Middle East buys into e-procurement at CIPS

The inaugural Charted Institute of Purchasing Supply (CIPS) conference in the Middle East, currently being held in Dubai, has highlighted the growing adoption of e-sourcing and e-procurement in the region.

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By  Daniel Stanton Published  May 9, 2006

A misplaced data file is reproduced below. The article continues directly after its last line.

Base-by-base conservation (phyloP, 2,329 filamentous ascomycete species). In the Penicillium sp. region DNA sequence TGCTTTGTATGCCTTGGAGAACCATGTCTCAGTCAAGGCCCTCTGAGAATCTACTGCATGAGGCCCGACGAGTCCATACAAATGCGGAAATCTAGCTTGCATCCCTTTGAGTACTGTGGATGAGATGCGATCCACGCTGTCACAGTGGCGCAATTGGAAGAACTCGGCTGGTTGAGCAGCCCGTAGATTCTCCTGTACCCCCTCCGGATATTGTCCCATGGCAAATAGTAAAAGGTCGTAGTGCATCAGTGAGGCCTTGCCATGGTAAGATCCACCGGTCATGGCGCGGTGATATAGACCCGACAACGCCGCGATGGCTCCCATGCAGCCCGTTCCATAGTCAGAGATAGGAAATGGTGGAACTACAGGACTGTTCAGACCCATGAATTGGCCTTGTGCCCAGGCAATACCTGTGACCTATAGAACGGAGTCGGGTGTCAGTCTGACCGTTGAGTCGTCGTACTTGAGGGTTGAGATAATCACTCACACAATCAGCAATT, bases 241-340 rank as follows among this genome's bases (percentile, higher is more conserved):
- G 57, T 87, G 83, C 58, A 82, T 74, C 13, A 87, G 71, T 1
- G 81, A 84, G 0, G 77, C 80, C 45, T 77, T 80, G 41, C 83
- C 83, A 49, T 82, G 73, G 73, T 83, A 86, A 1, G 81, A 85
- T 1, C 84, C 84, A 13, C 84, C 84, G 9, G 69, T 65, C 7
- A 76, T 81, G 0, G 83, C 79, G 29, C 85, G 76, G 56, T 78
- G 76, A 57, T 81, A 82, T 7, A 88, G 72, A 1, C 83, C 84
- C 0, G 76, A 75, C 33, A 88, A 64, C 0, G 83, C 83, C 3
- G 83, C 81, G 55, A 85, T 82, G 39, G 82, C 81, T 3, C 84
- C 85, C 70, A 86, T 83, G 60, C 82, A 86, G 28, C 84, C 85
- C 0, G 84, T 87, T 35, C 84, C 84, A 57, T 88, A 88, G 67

The inaugural Charted Institute of Purchasing Supply (CIPS) conference in the Middle East, currently being held in Dubai, has highlighted the growing adoption of e-sourcing and e-procurement in the region. Delegates from across the Middle East and Africa gathered to hear advice on implementation and discuss the benefits to their businesses, with e-procurement service providers Tejari, Ariba, Quadrem and EOS Technologies also in attendance. Omar Hijazi, CEO of Tejari, addressing the audience, said: “Market forces are changing to make this an ideal time for adoption of e-procurement.” Hijazi went on to say that one of the main advantages of e-procurement is its ability to facilitate good governance through greater efficiency and transparency, but added that such advantages needed to be made clearer if take-up in the region was to increase. “There is a lot of mistrust of the internet, mistrust of technology in the region,” he said. “We have to emphasise that this platform will save you money, save you time, and allow you to move on to more important strategic tasks.” Stephen Pink, general manager, IT & indirect procurement, British Airways, told delegates that BA was able to increase its sourcing savings from US$81.5m to US$142.6m in the year it implemented e-procurement. Pink said: “In 10 years’ time, there will be very few organisations that don’t do e-procurement.” Antony Faughnan, head of procurement at E. C. Harris, the British construction firm, said that adopting e-procurement would allow companies to conduct their supply chain more efficiently. He said: “Without e-procurement, there’s a lack of transparency, you don’t know who’s doing what, and there’s a lot of re-work.” Faughnan added that users of e-procurement systems could add weightings to favour existing suppliers if they provided a satisfactory service. For example, the system could be configured so that a rival supplier would have to offer terms five percent cheaper than the incumbent, in order to cover the cost of changing suppliers. One delegate, Mahfood Mohamed Abdul Rahman, lead purchasing officer at the Abu Dhabi Marine Operating Company (ADMA), reported that his company had used Ariba for two reverse auctions, achieving cost savings of 24% for one of them. Of all ADMA's suppliers, only one refused to use an online system, in accordance with its own corporate policy. ADMA has used Ariba for several pilot reverse auction events and has not undertaken a full-scale adoption of the product. While ADMA has no specific plans to adopt a new electronic purchasing system, it has said it may conduct further pilot trials with Ariba or other vendors. It appeared that the message was getting through; in the panel discussion afterwards, experts from Emirates, Zadco and the public sector, emphasised the benefits they had seen from e-procurement and e-sourcing, and reiterated their commitment to the process. Thani Alzaffin, director of the Government Information Resources Planning Department at H.H. The Ruler’s Court, Dubai, said: “Once we increase the bandwidth, 90 to 95% of our ordering and tendering should be online.”

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